Visiting the Gift Shop at the End of the World
WHY YOU SHOULD CARE
Because you can shop for fridge magnets while curious penguins watch.
- Antarctica’s Port Lockroy, despite its remoteness, had 18,000 visitors last year.
- Natural beauty, and the gift shop, offer what can’t be had anywhere else.
On a small island in Antarctica’s Palmer Archipelago, a penguin looks in through a misted window, peering past the gingham curtains before waddling back to its nesting brethren. In the distance, an elephant seal lazes on packed ice, rolling over to expose his belly to the sun. It’s not exactly the setting where you’d expect to find a gift shop.
But encircled by snow-covered ice, mountainous glaciers and sparkling arctic water, here it stands: Port Lockroy, a wooden, one-story building with fewer than a dozen rooms. And it’s the southernmost gift shop –– and post office –– in the world.
The structure was built in 1944 as Britain’s first permanent Antarctic base during a World War II mission (code-named Operation Tabarin), and it remained in use as a research station until 1962. In 2006, the building was turned into a museum, post office and gift shop operated by the United Kingdom Antarctic Heritage Trust.
There are some upmarket finds … including handmade bags and whiskey glasses embossed with Port Lockroy’s coordinates.
Despite its remote location, Port Lockroy boasted 18,000 visitors last year. “It’s the most visited place on the peninsula,” said Lauren Elliott, one of the live-in managers on the island. In her first month of work, Elliott recalled meeting tourists from the United States, Britain, Scotland, China, Thailand and India. This is no surprise –– tourist numbers to Antarctica have grown by over 50 percent since 2015, according to the International Association of Antarctica Tour Operators. During the 2018-2019 season (which lasts just a few months between November and February), 56,000 people visited the continent.
Though many of them visit Port Lockroy, the small museum commemorating the British researchers who lived here is positively campy –– right down to the vintage Playboy posters hanging in the bathroom and the handmade board games in the bedroom. The kitchen, a cheery room with bright green walls, features 20th century canned food and an Antarctic cookbook with recipes like “Seal Brain Omelette” (the secret, apparently, is mixing reconstituted eggs with penguin eggs).
In the adjoining gift shop, you’ll find the standard souvenir fare: an assortment of Antarctic and penguin-related gear, pins, scarves, stamps, magnets and patches –– one patch features a penguin on red skis and the words “Antarctic Ski Club Founded 1956 Port Lockroy.” But there are also one-of-a-kind options, including something for Ernest Shackleton fans: dog leashes fashioned at the same factory that made the rigging rope for the famed Antarctic explorer’s ship. There are some upmarket finds, as well, including handmade bags and whiskey glasses embossed with Port Lockroy’s coordinates.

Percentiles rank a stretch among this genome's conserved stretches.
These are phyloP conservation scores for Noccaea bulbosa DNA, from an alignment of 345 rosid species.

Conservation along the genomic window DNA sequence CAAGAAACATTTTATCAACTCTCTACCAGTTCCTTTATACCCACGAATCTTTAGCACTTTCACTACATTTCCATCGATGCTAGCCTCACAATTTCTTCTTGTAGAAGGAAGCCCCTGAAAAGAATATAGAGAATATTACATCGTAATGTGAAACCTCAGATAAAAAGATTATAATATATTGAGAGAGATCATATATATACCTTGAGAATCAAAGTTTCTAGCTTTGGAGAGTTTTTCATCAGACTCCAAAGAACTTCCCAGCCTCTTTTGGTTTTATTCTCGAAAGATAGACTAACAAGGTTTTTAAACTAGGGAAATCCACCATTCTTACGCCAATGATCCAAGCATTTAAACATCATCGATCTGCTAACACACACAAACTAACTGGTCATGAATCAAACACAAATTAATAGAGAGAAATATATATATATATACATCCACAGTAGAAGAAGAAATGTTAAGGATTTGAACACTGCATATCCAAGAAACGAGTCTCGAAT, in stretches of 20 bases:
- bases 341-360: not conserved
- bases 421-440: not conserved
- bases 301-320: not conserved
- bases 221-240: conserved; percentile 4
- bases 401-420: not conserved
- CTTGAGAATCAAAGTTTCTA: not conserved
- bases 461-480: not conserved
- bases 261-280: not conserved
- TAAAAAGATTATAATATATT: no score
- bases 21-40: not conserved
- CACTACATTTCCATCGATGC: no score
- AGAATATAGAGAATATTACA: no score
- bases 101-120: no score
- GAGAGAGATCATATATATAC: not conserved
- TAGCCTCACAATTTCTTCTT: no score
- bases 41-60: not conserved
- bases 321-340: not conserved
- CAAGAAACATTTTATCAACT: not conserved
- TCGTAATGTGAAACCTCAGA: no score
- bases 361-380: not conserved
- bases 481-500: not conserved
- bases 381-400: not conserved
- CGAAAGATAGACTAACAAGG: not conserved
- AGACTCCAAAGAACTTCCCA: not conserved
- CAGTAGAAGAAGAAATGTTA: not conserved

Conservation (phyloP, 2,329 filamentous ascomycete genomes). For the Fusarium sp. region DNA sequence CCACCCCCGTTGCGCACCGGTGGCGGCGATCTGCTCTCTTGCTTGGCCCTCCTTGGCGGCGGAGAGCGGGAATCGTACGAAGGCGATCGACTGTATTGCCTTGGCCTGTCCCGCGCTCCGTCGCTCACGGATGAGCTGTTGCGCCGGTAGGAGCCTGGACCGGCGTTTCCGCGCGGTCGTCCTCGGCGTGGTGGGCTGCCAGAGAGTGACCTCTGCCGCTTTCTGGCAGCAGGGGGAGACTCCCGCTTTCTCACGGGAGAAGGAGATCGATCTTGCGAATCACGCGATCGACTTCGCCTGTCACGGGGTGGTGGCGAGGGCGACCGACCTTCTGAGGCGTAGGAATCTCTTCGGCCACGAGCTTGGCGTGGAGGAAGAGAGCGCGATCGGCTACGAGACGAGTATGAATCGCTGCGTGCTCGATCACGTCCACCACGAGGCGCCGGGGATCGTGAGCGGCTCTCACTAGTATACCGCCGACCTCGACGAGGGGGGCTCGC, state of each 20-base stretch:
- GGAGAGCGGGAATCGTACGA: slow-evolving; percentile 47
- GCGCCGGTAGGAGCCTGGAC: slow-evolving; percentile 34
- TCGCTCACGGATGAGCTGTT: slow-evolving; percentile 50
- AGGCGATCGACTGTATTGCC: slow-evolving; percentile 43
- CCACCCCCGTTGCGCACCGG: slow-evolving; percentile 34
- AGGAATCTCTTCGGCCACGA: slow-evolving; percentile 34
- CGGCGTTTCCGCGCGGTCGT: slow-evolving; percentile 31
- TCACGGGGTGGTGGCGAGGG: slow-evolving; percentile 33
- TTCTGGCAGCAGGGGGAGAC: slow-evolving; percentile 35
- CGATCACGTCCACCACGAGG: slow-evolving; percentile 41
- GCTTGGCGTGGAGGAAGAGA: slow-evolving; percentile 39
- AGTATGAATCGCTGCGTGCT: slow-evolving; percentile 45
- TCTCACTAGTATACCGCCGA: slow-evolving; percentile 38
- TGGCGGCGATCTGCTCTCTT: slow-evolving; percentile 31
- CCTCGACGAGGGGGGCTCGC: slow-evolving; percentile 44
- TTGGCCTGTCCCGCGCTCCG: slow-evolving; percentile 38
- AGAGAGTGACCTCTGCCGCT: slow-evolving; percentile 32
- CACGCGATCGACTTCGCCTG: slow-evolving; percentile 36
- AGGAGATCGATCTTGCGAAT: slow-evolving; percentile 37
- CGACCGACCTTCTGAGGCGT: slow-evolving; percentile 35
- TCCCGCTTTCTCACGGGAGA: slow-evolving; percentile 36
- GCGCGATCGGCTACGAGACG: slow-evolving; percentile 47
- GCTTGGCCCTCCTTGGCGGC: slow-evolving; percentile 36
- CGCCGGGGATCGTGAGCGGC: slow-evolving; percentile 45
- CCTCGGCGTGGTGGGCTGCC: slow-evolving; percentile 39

Antarctica has recently attracted global attention for more than its growing tourism industry — like in February, when for the first time on record, temperatures soared to almost 70 degrees Fahrenheit. The warmer weather has impacted wildlife, contributing to the decline of chinstrap penguins, which feed on krill that no longer thrive in the warmer water.
But so far, because it has been strictly controlled, tourism hasn’t posed a big problem for Antarctica’s environment, explained Sven-Olof Lindblad, CEO of Lindblad Expeditions, a tour company that partners with National Geographic to bring tourists to the continent (they’ve been doing this since 1966). However, “the increase next year and the year after is another story,” he said before the pandemic brought travel to a standstill. Some have expressed concern that more visitors could impact Antarctic fauna. For example, in May 2019, the International Association of Antarctica Tour Operators voted to impose nautical speed restrictions to reduce the risk of whale injuries.
However things shake out, it’s a pretty special thing to send a postcard home from the southernmost post office in the world, or buy a fridge magnet while a penguin eyes you through the window. On a continent changing rapidly, even visibly, it felt remarkable to take something home from this place, even something that didn’t necessarily originate here.
As we left the store and made our way back to our ship, a row of penguins lined up quizzically, marching over from their roosts under the building. One naturalist joked that the locals were demanding payment for our visit. “What currency would they accept?” someone asked aloud, drawing laughs. I wonder if they know they live under a gift shop.
Know Before You Go: Port Lockroy
- The gift shop prefers credit card transactions, charging in U.S. dollars, euros and British pounds. The minimum purchase is $10. All proceeds benefit the U.K. Antarctic Heritage Trust.
- The only access is via ship. Most tours to Antarctica schedule stops at Port Lockroy, but check with yours to make sure.
- While visitors can send postcards home from Port Lockroy (they’ll be accompanied by an adorable penguin stamp!), they could take a few weeks or months to reach their destination.